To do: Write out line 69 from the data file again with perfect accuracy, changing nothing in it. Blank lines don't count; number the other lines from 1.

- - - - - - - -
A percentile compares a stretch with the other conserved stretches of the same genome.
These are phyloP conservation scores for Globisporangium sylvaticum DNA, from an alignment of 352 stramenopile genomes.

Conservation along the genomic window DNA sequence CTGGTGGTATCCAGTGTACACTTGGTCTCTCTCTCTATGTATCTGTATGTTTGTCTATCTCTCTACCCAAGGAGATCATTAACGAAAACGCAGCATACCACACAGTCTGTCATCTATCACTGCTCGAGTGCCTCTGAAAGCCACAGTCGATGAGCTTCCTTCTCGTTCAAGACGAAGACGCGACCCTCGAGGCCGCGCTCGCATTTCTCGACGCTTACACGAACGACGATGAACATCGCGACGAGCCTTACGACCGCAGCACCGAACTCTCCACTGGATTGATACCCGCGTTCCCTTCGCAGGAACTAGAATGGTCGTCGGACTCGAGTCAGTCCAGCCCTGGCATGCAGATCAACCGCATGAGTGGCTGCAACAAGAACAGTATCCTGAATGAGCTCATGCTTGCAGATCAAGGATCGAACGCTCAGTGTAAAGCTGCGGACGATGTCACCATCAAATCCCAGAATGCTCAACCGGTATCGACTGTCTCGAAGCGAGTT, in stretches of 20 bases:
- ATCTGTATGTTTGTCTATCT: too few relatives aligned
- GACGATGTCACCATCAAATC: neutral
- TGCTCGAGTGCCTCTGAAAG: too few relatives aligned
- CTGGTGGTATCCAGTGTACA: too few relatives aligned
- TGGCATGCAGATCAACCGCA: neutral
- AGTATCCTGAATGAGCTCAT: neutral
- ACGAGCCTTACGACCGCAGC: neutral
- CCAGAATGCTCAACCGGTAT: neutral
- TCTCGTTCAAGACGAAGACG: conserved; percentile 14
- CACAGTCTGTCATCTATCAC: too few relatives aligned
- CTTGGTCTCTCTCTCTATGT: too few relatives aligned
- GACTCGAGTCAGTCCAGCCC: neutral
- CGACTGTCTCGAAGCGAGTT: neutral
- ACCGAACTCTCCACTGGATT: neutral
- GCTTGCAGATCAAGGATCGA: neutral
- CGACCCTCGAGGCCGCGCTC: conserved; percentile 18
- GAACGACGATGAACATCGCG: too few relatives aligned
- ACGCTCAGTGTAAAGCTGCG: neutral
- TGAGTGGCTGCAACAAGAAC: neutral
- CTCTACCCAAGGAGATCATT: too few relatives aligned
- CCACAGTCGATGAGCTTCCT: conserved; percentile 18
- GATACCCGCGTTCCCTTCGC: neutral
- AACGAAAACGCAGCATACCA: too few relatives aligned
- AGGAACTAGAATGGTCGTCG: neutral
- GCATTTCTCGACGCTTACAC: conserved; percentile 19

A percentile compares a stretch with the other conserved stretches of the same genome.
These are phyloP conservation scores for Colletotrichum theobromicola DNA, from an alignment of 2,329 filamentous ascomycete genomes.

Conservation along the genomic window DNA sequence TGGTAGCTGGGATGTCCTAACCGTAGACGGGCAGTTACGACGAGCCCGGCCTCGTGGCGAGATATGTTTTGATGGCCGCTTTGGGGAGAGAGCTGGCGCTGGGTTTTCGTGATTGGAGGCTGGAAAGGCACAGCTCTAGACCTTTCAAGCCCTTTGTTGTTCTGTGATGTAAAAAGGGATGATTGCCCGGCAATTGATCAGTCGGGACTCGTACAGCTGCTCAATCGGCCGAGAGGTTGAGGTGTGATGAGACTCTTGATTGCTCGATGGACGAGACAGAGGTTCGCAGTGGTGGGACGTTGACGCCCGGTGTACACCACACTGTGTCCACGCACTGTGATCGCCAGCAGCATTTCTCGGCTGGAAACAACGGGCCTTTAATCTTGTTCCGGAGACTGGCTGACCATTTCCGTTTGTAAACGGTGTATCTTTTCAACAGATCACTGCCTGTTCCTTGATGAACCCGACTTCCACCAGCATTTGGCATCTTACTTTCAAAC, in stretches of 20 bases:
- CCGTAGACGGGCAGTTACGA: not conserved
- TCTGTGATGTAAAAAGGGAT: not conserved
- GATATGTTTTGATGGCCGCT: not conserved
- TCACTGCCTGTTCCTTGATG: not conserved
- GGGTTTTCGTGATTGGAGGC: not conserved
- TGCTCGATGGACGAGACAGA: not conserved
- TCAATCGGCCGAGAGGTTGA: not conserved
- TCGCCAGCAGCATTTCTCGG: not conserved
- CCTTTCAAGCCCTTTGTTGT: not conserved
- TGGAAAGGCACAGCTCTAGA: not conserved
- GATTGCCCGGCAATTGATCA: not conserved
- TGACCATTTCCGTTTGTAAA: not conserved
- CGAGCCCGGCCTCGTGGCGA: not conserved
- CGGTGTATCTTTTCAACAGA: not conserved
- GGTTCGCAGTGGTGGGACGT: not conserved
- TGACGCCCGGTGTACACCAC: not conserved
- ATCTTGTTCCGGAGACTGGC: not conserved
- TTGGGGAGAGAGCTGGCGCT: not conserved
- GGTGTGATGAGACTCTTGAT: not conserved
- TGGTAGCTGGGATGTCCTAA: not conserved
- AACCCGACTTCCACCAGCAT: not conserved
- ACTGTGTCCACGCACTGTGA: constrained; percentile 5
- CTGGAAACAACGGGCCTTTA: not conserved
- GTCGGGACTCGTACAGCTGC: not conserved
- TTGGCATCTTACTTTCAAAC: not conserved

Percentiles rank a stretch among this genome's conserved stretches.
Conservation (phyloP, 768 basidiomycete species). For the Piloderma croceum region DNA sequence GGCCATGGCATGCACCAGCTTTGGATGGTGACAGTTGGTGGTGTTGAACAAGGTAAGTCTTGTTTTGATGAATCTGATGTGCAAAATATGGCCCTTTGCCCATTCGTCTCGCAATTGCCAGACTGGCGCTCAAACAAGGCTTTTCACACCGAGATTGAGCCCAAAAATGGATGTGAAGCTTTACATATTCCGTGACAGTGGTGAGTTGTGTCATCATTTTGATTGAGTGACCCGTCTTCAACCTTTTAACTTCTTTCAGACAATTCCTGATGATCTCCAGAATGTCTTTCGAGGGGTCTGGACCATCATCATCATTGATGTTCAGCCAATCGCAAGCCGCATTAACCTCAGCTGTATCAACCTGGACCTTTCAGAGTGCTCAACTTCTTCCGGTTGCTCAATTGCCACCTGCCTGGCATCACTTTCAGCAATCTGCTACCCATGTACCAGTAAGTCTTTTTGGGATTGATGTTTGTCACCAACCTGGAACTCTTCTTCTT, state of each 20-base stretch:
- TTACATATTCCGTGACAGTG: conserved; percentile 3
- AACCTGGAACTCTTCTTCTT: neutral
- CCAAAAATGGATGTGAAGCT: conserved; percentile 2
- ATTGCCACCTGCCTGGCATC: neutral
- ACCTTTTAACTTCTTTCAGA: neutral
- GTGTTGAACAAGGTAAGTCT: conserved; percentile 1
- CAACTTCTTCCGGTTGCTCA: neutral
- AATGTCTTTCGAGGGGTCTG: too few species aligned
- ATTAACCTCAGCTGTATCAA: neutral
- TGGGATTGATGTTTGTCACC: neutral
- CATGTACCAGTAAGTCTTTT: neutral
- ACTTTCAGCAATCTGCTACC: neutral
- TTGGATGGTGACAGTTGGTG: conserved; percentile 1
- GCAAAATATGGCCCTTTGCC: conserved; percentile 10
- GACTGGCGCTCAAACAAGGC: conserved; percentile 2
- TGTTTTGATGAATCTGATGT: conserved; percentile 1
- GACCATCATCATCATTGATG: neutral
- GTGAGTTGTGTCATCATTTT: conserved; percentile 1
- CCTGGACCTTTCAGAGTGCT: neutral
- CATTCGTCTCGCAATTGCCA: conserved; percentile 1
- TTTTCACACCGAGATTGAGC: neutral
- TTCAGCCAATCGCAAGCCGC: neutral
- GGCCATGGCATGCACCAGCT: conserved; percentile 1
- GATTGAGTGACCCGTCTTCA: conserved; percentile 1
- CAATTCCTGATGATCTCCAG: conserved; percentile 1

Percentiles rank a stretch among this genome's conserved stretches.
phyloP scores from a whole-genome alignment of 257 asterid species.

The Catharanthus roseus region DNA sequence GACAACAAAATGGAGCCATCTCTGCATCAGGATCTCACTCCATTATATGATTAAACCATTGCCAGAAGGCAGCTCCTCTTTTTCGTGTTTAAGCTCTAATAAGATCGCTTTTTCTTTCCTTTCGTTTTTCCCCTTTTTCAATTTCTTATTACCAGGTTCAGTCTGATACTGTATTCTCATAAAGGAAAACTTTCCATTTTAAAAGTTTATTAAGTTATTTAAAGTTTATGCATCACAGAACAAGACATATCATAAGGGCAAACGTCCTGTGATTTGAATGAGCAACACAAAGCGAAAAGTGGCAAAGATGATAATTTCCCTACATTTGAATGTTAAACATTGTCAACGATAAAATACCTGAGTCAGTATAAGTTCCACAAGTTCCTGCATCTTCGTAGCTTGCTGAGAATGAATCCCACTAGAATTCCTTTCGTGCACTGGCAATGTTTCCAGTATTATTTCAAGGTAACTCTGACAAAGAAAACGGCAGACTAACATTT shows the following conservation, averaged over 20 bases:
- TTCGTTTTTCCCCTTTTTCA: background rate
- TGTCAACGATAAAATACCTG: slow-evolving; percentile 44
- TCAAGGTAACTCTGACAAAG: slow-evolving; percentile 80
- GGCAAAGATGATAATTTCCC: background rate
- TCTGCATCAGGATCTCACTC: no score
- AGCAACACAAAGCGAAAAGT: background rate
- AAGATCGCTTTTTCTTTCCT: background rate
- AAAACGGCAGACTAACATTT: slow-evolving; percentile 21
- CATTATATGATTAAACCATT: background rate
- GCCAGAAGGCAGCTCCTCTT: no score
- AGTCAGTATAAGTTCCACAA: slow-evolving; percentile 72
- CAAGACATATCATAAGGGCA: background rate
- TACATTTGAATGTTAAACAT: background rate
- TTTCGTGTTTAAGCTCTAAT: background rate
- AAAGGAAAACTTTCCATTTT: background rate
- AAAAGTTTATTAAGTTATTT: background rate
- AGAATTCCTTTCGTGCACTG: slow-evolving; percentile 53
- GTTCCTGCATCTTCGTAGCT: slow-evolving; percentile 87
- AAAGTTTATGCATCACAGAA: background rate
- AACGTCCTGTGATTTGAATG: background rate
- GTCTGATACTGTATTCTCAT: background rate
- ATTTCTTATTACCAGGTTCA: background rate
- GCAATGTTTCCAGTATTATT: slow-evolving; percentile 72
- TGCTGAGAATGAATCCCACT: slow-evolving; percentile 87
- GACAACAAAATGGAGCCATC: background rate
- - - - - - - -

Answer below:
- CATGTACCAGTAAGTCTTTT: neutral